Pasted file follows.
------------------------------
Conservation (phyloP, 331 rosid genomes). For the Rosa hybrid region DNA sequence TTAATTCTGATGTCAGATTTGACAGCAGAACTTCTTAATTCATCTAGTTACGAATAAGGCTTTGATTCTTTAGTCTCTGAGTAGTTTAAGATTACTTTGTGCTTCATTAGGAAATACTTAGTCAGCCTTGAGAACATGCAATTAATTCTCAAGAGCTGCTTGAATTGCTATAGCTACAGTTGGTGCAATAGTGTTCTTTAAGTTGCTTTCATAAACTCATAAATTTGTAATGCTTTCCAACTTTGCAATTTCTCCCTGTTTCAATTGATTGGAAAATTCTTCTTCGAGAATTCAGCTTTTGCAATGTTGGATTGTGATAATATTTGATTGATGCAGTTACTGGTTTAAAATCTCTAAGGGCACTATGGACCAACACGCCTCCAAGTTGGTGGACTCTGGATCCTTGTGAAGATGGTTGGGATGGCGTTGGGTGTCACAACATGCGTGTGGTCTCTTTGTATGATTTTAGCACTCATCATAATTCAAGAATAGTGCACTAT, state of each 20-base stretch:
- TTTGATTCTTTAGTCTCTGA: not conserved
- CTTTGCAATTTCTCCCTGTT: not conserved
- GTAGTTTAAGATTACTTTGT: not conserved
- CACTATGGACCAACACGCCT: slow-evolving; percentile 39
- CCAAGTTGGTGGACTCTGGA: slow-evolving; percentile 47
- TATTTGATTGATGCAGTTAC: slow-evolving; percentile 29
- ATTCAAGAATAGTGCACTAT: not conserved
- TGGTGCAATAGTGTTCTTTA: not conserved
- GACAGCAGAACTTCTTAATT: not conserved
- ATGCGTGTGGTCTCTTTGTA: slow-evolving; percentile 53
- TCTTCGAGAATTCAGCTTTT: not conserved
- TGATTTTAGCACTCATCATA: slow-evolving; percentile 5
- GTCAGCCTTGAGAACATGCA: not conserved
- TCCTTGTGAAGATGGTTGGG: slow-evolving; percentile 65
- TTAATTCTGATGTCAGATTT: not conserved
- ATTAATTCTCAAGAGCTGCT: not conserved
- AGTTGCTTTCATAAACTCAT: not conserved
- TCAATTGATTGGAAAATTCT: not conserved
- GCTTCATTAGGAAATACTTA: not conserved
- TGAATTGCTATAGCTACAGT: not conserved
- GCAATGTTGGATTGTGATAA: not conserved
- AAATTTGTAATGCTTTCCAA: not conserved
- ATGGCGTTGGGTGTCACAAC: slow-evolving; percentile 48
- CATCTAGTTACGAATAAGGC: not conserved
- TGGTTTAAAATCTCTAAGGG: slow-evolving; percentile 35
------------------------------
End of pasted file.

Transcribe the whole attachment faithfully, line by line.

Conservation (phyloP, 331 rosid genomes). For the Rosa hybrid region DNA sequence TTAATTCTGATGTCAGATTTGACAGCAGAACTTCTTAATTCATCTAGTTACGAATAAGGCTTTGATTCTTTAGTCTCTGAGTAGTTTAAGATTACTTTGTGCTTCATTAGGAAATACTTAGTCAGCCTTGAGAACATGCAATTAATTCTCAAGAGCTGCTTGAATTGCTATAGCTACAGTTGGTGCAATAGTGTTCTTTAAGTTGCTTTCATAAACTCATAAATTTGTAATGCTTTCCAACTTTGCAATTTCTCCCTGTTTCAATTGATTGGAAAATTCTTCTTCGAGAATTCAGCTTTTGCAATGTTGGATTGTGATAATATTTGATTGATGCAGTTACTGGTTTAAAATCTCTAAGGGCACTATGGACCAACACGCCTCCAAGTTGGTGGACTCTGGATCCTTGTGAAGATGGTTGGGATGGCGTTGGGTGTCACAACATGCGTGTGGTCTCTTTGTATGATTTTAGCACTCATCATAATTCAAGAATAGTGCACTAT, state of each 20-base stretch:
- TTTGATTCTTTAGTCTCTGA: not conserved
- CTTTGCAATTTCTCCCTGTT: not conserved
- GTAGTTTAAGATTACTTTGT: not conserved
- CACTATGGACCAACACGCCT: slow-evolving; percentile 39
- CCAAGTTGGTGGACTCTGGA: slow-evolving; percentile 47
- TATTTGATTGATGCAGTTAC: slow-evolving; percentile 29
- ATTCAAGAATAGTGCACTAT: not conserved
- TGGTGCAATAGTGTTCTTTA: not conserved
- GACAGCAGAACTTCTTAATT: not conserved
- ATGCGTGTGGTCTCTTTGTA: slow-evolving; percentile 53
- TCTTCGAGAATTCAGCTTTT: not conserved
- TGATTTTAGCACTCATCATA: slow-evolving; percentile 5
- GTCAGCCTTGAGAACATGCA: not conserved
- TCCTTGTGAAGATGGTTGGG: slow-evolving; percentile 65
- TTAATTCTGATGTCAGATTT: not conserved
- ATTAATTCTCAAGAGCTGCT: not conserved
- AGTTGCTTTCATAAACTCAT: not conserved
- TCAATTGATTGGAAAATTCT: not conserved
- GCTTCATTAGGAAATACTTA: not conserved
- TGAATTGCTATAGCTACAGT: not conserved
- GCAATGTTGGATTGTGATAA: not conserved
- AAATTTGTAATGCTTTCCAA: not conserved
- ATGGCGTTGGGTGTCACAAC: slow-evolving; percentile 48
- CATCTAGTTACGAATAAGGC: not conserved
- TGGTTTAAAATCTCTAAGGG: slow-evolving; percentile 35